The source report has just been updated to correct for “a bug in the software used to the figures in an earlier version of this post“. We have adjusted the relevant figures above.

UPDATE 4:47pm

BT has furnished us with an official response, albeit through the Digital Scotland project.

A Spokesman for the Digital Scotland Superfast Broadband project told ISPreview.co.uk:

This analysis is incorrect. We don’t recognise these figures and they are not representative of what will be achieved. The research is not based on actual line length data. The figures do not appear to take account of engineering procedures used to maximise speeds over long lines or the potential use of fibre to the premises beyond the reach of copper.

There have been significant improvements to the reach and speed of fibre in the last four years. We expect the pace of innovation to continue. We are also working on new fibre-based technologies to overcome some of the challenges.

The Broadband Delivery UK framework defines superfast speeds at 24Mbps. Using this baseline would immediately see a sharp rise on the claimed coverage. The Step Change projects will ensure that 85 per cent of Scottish properties have access to fibre broadband by the end of 2015 and around 95 per cent by the end of 2017.

Our focus is on bringing fibre-based technologies to the most people possible within the budget available. Thanks to this investment, the vast majority of homes and businesses in rural Scotland can look forward to significantly faster broadband speeds.”

It’s worth pointing out that Scotland originally defined superfast broadband as offering download speeds of 30Mbps, thus the above figure of 24Mbps+ (note: this is used by the UK government but not Ofcom or the EU) might confuse matters. Similarly the above statement refers to the 95% figure as being “fibre broadband” again but doesn’t clarify if this is “superfast” and if so, whether that’s 24Mbps+ or 30Mbps+. Fun.

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Mark Jackson
By Mark Jackson
Mark is a professional technology writer, IT consultant and computer engineer from Dorset (England), he also founded ISPreview in 1999 and enjoys analysing the latest telecoms and broadband developments. Find me on Twitter, , Facebook and Linkedin.
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9 Responses
  1. Had been exchanging tweets with them over the weekend and there are a lot of questions to be answered, but as you have picked up, the whether the target is superfast or fibre based is crucial.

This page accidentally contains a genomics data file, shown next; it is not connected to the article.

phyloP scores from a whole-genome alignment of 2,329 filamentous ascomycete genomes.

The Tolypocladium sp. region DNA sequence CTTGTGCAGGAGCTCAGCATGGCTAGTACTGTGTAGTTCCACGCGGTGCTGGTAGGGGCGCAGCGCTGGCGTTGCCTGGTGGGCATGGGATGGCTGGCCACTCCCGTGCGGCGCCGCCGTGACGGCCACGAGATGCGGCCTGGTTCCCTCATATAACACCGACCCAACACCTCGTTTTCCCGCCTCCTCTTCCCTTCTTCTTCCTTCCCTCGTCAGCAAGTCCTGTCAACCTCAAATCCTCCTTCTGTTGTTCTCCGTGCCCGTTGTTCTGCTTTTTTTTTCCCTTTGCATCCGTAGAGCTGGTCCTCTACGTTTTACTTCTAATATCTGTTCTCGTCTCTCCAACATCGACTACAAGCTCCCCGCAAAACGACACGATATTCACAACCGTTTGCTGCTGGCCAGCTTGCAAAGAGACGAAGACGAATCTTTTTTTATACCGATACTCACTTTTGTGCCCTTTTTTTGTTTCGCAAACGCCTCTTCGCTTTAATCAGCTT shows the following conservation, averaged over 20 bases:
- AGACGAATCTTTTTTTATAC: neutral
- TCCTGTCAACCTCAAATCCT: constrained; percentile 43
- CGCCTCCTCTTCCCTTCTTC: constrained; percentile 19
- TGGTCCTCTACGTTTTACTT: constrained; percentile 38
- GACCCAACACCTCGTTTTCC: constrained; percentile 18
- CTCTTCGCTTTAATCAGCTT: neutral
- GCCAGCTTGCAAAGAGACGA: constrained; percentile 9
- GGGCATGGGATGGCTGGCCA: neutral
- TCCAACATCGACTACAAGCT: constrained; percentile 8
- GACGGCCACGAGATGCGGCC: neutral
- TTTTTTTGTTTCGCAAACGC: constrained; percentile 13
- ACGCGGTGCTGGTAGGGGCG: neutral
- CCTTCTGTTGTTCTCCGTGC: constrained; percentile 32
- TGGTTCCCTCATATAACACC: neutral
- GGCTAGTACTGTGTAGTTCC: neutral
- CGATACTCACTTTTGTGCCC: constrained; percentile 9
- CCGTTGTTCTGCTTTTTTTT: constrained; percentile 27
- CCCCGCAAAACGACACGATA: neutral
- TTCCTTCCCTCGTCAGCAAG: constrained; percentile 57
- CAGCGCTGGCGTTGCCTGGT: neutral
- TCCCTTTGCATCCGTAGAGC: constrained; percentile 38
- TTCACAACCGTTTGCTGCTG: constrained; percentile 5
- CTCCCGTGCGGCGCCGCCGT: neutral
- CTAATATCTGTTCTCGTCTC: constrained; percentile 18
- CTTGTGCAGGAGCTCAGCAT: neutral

Have spent plenty of weeks updating our thinkbroadband map layers and have not managed to get an accurate layer for cabinet to premises data created. Can do individual ones in some areas, but aware of some large errors.

    Excluding Virgin Media is a big omission as may push urban above the 95% mark.

    Now to go write up our version.

    • It is indeed another prime example of confusion caused by the whole “superfast” vs “high speed fibre” statements, which can either be the same thing or completely different depending upon the project. Definitely an argument for the release of more accurate and constructive data as part of the roll-out process, but that old commercial sensitivity issue is still present.

    • Avatar New_Londoner

      Didn’t one of the academics that advised the House of Lords and its rather poorly written report a little while ago hail from Edinbugh too? If he’s been involved in this report I’d be very sceptical about its content.

  2. Avatar Stephen

    I live on the outskirts of 4 different towns (2 have fibre, 2 are under evaluation) yet there is no chance at the moment of me ever receiving fibre, due to being on a very long I/O line to the exchange. Why oh why can BT not work out a deal to roll out fibre on the telegraph poles? They are already in place & it would be a damn site cheaper & quicker than digging up the countryside.
    If we shipped the decision makes off to the country for a month away from their fast fibre homes and make them use what we have to use, they might start doing things with a little more urgency!

  3. The Physics there will be a gap at the edge, hence the need for FOD which BT has chosen to price out of existence which creates a hole.
    However identfication by BDUK of the 35% saving in Project Management costs – creates a £107m extra of funding. NAO identified PM +fees as 17% of the total BDUK+BT invetsment c £1.8bn. At Barn connection costs this is 250k of FTTP connections alone.
    If BT are only intending to do FTTC, then much more money will emerge from ‘efficiencies’ given BT admitted to BBC that their prices in the Framework were on the basis they might only win one bid.

  4. Avatar Karen

    The issue is this is based on todays technology. With vectoring, the length will be pushed a bit more. There is then extra technology which might be able to be used (g.fast, FTTdp etc)

    Until Openreach publish postcode/cabinet data, this is very academic

    • Indeed, and with all the unit costs hidden from view the monies could go much further. The date is less important than getting the appriate level of transparency, so both the costs and engineering decisions can be available to be reviewed.

    • Avatar New_Londoner

      @VFM
      Quote: “Indeed, and with all the unit costs hidden from view the monies could go much further.”

      Except the local authorities see all the invoices, BDUK people are able to compare costs between contracts. So this isn’t really an issue.